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Bechtler Museum of Modern Art illustrates the connection between artists in the museum's collection
Joan Miró, Le lézard aux plumes d’or, 1971, artist’s book © 2013 Successió Miró / Artists Rights Society (ARS), New York / ADAGP, Paris.
CHARLOTTE, NC.- The story of the Bechtler art collection is one of relationships. There were the relationships members of the Bechtler family forged with the modern artists they collected. And then there were the relationships some of the artists in the collection had with each other.

The Bechtler collection includes works by several artists who knew each other well, who often exhibited together, and who learned from each other in the context of shared stylistic movements, personal experiences and intellectual inquiry.

Artistic Relationships: Partners, Mentors, Lovers is an exhibition of 85 works by artists such as Joan Miró, Bridget Riley, Fernand Léger, Le Corbusier, Barbara Hepworth and Ben Nicholson who were not only connected by the creative spirit but also by personal circumstances. On view February 16 through July 29, 2013 are paintings, prints, textiles and sculpture that reflect the 20th century’s experimentation with abstract art and the human figure. The works reveal a variety of approach, intent and result.

Artistic Relationships: Partners, Mentors, Lovers marks the first time that works by celebrated British artist Henry Moore are on view in the Bechtler Museum of Modern Art. The works include six prints from the museum’s permanent collection and one small-scale sculpture on loan from founding museum patron Andreas Bechtler. Also on view for the first time in the museum are works from the permanent collection by French avant-garde painter Jean Dubuffet.

The relationships presented in the exhibition cross nationality and generation and are concentrated primarily on European figures but also include important American artists Alexander Calder and Sam Francis. Bringing whimsy and dynamism to the exhibition are works by Niki de Saint Phalle and Jean Tinguely, popular artists from the Bechtler collection who were married to one another. Their 30-year relationship was ignited by passion but sustained by their artistic collaborations.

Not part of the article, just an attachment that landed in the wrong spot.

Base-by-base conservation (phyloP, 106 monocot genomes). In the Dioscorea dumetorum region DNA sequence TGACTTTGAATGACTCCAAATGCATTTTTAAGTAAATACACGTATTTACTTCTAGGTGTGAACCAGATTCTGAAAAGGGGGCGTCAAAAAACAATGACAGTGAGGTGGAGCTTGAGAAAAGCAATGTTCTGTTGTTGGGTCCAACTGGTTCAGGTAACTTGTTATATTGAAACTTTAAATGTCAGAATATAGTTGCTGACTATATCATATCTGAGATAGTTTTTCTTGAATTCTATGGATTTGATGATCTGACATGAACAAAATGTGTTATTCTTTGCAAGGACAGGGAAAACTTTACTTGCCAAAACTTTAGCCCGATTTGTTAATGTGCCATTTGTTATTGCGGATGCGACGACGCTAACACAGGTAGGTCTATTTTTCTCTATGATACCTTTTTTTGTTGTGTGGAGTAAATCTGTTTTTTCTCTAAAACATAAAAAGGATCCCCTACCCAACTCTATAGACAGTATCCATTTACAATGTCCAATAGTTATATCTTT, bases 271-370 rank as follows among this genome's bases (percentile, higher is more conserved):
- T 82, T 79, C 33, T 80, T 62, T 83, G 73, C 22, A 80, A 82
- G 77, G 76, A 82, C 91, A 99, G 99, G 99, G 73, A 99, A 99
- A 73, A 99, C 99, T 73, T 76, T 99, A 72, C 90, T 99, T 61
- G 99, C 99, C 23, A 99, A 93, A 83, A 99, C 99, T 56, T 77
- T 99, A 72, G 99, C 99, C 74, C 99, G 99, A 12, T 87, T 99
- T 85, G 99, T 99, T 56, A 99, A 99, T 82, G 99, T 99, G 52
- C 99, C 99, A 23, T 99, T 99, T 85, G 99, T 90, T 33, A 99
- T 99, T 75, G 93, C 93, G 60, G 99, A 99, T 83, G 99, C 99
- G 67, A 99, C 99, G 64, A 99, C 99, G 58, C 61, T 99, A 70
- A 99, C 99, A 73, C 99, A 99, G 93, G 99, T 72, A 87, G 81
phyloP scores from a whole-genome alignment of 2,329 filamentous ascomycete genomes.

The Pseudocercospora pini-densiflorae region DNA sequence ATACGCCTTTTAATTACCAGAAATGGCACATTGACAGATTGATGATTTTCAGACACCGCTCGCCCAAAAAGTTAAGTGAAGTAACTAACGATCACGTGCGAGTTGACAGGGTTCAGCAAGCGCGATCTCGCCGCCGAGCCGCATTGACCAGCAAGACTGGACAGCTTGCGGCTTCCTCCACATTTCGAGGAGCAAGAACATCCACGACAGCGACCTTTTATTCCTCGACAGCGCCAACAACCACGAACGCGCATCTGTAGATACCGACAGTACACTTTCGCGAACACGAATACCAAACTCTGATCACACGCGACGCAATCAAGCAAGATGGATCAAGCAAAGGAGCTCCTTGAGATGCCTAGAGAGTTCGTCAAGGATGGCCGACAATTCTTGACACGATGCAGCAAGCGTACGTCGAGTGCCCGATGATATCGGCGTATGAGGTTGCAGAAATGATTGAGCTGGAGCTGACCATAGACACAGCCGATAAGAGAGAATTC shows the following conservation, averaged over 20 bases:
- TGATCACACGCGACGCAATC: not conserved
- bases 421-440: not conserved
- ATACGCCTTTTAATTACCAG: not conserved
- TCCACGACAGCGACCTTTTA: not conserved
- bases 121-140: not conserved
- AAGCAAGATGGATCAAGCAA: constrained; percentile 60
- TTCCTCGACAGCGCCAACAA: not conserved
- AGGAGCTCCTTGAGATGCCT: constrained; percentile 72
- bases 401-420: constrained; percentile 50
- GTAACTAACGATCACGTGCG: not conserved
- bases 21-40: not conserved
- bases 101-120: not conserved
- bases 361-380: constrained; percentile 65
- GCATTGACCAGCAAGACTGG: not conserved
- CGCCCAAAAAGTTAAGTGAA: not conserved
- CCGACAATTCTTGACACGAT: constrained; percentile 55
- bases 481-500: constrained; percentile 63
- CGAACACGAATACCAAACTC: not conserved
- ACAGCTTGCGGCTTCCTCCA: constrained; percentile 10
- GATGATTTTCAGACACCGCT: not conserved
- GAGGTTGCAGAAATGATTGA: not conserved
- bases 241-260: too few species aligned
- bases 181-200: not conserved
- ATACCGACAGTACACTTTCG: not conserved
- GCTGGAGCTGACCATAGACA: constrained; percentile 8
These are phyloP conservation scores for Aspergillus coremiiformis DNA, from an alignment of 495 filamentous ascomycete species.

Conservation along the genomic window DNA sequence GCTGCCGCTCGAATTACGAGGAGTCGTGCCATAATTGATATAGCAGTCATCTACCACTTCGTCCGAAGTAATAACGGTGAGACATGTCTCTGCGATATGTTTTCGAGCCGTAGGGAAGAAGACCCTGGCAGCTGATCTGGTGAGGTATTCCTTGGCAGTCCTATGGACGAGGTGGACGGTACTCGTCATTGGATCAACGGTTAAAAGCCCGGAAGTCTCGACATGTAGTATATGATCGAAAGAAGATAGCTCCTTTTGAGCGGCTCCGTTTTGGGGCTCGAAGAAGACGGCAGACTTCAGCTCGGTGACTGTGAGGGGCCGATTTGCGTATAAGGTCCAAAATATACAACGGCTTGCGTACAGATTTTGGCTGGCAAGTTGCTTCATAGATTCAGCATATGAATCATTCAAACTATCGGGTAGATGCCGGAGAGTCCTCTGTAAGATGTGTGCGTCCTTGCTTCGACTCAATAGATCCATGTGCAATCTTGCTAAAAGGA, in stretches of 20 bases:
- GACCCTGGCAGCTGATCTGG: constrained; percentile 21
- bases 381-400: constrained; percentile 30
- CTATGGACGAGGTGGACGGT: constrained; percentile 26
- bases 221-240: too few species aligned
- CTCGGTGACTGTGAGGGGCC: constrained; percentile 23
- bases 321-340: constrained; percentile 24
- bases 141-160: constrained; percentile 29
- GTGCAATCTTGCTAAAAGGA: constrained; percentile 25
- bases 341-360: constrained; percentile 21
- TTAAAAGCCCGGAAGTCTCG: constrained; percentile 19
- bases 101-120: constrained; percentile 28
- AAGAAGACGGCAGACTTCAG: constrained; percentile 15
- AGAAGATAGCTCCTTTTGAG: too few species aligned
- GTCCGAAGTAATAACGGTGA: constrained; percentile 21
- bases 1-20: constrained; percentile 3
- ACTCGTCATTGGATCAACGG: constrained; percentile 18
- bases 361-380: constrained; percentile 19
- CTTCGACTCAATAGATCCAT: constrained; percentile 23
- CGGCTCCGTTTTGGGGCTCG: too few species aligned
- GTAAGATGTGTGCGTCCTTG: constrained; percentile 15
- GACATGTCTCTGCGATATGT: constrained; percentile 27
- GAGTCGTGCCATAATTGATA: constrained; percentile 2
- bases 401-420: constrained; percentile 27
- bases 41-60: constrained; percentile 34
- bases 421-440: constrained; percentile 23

The focus of the show is to reinforce the importance of artists’ relationships with each other as they mature as creative figures. The relationships presented in the exhibition take a variety of forms from love affairs and marriages to lifelong friendships and teacher/student pairings.

“This is not an exhibition about reactionary relationships but rather relationships of sympathetic accord and mutual experimentation,” said Bechtler Museum of Modern Art President and CEO John Boyer.

These parings prove that the creation of visual art isn’t always a solitary endeavor. Oftentimes a spark ignites from relationships between artists whether the relationships are defined by intensity and brevity or comfort and longevity.

“We tried to balance in the exhibition a real sense of an awareness of biography to the degree that it informs our understanding of the comparisons that are being made,” Boyer said. “It re-enforces the notion that 20th-century modernism was very much the result of this complex web of relationships. In many instances the impact that these artists had on one another was greatly enhanced because of the nature of their personal connections.”

Artist parings in Artistic Relationships: Partners, Mentors, Lovers:

Friendships
Jean Dubuffet and Karel Appel
Joan Miró and Alexander Calder
Fernand Léger and Le Corbusier
Alfred Manessier and Gustave Singier
Jean-Paul Riopelle and Sam Francis

Teachers/Students
Roger Bissiere and Maria Helena Vieira da Silva
Bernard Meadows and Henry Moore
Victor Pasmore and Bridget Riley

Couples
Ben Nicholson and Barbara Hepworth
Jean Tinguely and Niki de Saint Phalle
Hans Hartung and Anna-Eva Bergman





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